Monday, November 15, 2010

The big risk of polluting groundwater should not be discounted!

Dear Colleagues

RISK ... something nobody wants to talk about.

I just came across this piece ... text below:

Oil is a big part of the modern profit economy ... water is something most people in rich countries take for granted. The dangerous problem is that there may well be a link between the "frack" process for extracting natural gas and the pollution of groundwater.

This RISK is serious. My approach to risk is not purely mathematical, discounting the danger of an event by a probability ... but considering the danger of the event itself. What would be the impact of groundwater for New York City becoming tainted with toxins ... one can hardly imagine!

I certainly do not want to trust Halliburton with this risk.

Peter Burgess
Halliburton to EPA: Just Trust Us and Go Away
by Jess Leber November 09, 2010 10:49 AM (PT)

Oh, Halliburton. How your arrogance astounds me.

Two months ago, U.S. EPA wrote nine major natural gas drilling companies a letter. It politely asked the recipients to voluntarily tell agency officials the secret brew of chemicals they use to "frack" gas from the shale deposits. EPA wasn't even planning to make the ingredient list public, a policy the industry is fighting tooth-and-nail in Congress.

Instead, it just wanted the information to help with a crucial first-ever federal study of the health and safety risks of hydraulic fracturing, a drilling technique that has already ruined water and air quality in towns across the country and has proceeded unregulated thanks to the Dick Cheney-pushed "Halliburton loophole" passed in 2005. In case anyone's memory fails them, Cheney himself is a former Halliburton executive.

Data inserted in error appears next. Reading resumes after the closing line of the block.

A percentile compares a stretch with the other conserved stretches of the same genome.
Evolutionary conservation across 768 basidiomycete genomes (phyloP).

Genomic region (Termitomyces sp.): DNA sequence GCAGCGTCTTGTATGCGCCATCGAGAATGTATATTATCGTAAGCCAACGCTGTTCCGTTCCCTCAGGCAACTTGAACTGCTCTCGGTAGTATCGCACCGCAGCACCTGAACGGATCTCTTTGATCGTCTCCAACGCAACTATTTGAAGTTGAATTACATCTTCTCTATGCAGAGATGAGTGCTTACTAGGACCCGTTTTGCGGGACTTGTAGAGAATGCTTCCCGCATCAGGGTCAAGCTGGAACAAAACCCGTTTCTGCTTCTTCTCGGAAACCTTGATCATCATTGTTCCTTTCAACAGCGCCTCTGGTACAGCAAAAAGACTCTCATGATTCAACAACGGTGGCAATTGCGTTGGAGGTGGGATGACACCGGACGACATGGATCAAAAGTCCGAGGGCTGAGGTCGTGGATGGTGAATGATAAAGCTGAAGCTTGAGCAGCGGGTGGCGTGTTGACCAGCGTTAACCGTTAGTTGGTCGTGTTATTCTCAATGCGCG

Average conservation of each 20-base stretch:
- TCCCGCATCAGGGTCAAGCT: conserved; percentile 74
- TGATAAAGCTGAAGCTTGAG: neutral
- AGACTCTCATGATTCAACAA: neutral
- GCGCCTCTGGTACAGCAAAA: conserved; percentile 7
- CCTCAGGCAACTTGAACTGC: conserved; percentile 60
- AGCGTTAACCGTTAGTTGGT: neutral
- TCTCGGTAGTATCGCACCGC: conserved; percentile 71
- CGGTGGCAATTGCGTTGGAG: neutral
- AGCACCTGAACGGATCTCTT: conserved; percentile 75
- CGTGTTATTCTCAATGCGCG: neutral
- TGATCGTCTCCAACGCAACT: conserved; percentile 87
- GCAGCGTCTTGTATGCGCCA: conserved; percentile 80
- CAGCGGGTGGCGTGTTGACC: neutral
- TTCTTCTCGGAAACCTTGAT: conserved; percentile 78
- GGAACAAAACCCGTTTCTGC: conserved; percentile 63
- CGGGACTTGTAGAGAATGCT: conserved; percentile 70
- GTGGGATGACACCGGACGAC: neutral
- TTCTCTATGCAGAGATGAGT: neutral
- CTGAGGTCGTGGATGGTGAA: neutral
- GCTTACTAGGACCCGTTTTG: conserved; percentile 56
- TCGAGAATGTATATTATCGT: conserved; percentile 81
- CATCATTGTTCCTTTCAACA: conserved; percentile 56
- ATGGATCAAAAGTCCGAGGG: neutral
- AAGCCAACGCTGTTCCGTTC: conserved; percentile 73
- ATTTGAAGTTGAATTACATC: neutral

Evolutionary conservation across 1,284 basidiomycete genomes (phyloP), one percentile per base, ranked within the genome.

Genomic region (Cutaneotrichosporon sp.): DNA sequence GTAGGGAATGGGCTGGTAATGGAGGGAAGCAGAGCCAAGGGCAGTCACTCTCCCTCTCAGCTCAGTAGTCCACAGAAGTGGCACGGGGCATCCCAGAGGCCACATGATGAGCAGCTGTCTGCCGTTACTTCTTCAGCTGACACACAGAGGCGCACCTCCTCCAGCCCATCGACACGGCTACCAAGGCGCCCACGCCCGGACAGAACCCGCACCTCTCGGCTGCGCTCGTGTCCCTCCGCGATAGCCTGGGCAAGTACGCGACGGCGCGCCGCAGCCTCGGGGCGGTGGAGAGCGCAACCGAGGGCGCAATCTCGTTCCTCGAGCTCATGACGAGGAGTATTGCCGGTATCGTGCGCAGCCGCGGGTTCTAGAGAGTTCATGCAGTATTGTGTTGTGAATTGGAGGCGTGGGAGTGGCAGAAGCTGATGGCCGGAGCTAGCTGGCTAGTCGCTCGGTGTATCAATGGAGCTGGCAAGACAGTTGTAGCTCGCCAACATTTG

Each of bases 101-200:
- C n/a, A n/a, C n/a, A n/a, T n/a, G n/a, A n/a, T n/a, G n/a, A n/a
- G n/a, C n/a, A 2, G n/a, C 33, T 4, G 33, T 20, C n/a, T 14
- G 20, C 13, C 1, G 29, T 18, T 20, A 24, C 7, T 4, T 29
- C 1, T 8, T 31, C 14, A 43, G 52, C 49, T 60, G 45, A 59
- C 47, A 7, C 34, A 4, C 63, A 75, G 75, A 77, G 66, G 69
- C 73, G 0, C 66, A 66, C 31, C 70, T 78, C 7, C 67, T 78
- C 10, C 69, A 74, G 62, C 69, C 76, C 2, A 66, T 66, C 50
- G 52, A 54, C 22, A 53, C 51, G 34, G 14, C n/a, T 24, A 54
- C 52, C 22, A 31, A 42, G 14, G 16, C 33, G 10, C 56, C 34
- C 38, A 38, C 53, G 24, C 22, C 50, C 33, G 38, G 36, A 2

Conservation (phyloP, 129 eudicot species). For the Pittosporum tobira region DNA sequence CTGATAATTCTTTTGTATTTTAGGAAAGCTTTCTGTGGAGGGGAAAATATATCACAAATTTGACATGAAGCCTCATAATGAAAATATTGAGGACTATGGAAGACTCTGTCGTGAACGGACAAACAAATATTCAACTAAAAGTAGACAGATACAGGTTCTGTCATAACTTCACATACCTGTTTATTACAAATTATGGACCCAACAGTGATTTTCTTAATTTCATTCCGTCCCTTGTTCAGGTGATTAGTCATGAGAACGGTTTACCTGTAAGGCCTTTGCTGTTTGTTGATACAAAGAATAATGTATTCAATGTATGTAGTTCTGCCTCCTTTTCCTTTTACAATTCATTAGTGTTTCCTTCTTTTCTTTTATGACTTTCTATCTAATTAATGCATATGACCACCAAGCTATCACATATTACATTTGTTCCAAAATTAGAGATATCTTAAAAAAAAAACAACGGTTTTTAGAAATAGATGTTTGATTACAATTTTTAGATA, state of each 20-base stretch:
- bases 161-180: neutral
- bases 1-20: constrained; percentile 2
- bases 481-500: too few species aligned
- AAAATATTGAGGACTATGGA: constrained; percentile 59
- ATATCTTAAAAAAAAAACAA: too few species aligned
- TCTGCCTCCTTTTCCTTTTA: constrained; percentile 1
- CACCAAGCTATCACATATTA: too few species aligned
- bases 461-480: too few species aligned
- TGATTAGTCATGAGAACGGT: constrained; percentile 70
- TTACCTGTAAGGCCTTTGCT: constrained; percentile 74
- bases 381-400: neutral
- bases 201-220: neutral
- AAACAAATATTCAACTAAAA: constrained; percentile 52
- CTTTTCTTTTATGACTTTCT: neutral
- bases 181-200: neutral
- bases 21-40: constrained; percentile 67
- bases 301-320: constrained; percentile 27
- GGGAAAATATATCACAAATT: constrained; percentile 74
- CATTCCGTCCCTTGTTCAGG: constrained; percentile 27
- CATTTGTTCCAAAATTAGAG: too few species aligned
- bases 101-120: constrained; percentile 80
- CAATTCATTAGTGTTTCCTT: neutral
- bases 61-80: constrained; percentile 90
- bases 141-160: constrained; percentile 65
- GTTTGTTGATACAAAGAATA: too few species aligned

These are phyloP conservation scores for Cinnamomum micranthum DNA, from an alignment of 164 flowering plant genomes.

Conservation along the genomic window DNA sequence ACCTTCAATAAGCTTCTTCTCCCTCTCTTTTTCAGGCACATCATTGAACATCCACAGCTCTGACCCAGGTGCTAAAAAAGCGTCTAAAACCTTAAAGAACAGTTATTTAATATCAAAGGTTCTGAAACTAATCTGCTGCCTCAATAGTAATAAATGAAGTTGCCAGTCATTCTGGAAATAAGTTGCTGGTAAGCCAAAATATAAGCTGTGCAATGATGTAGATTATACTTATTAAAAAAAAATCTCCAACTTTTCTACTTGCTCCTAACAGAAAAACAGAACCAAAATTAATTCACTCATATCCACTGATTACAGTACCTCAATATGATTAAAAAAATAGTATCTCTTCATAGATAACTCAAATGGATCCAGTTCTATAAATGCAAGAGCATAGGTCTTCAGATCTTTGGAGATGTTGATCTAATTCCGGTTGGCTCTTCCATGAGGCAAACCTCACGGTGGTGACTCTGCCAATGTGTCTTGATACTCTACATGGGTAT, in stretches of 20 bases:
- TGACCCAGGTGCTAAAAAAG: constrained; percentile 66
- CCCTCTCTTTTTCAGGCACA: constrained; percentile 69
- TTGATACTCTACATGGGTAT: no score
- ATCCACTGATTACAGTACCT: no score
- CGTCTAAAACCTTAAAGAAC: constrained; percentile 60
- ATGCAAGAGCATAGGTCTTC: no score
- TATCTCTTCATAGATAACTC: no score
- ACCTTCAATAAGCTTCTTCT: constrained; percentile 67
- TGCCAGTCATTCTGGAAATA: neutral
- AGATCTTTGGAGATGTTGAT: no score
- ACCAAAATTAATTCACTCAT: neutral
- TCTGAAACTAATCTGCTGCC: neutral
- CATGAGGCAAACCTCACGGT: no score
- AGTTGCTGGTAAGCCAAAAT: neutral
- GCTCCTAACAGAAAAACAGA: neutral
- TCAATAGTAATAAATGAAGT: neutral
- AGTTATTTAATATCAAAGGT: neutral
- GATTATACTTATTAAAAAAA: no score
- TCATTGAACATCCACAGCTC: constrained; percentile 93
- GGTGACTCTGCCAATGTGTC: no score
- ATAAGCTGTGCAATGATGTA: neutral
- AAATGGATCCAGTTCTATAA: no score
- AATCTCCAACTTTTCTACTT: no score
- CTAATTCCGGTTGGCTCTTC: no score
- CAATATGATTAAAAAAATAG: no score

Today, EPA announced that 8 of the 9 companies complied with the request. You can take a wild guess which one refused.

EPA now issued a subpoena to Halliburton to compel the information from them, since it has a tight legal deadline to provide the initial results by the end of 2012, and that will be sort of hard to meet without knowing the chemicals they are studying.

Halliburton's antics do not stop at the federal level.

As the anti-fracking advocacy group EarthWorks points out, its lobbyists have fanned out to weaken or halt public disclosure laws in major fracking states. Against the wishes of the industry, Wyoming recently passed a law to require the first disclosures of drilling toxics. And a proposal now being considered in Pennsylvania has now been successfully weakened at Halliburton's specific behest.

Halliburton argues the chemicals are trade secrets. But when those chemicals risk contaminating public water supplies and producing huge volumes of toxic wastewater that the public must deal with—trade secret or not, we all have the right to know.

As Earthworks writes in a clever headline, "Halliburton to PA govt: "trust us." PA govt to Halliburton: "ok." PA citizens: "What!?!"

Don't let Halliburton get away with this any longer. We don't want to trust them. We want to know.

Tell Halliburton to disclose its fracking chemicals by signing this petition.

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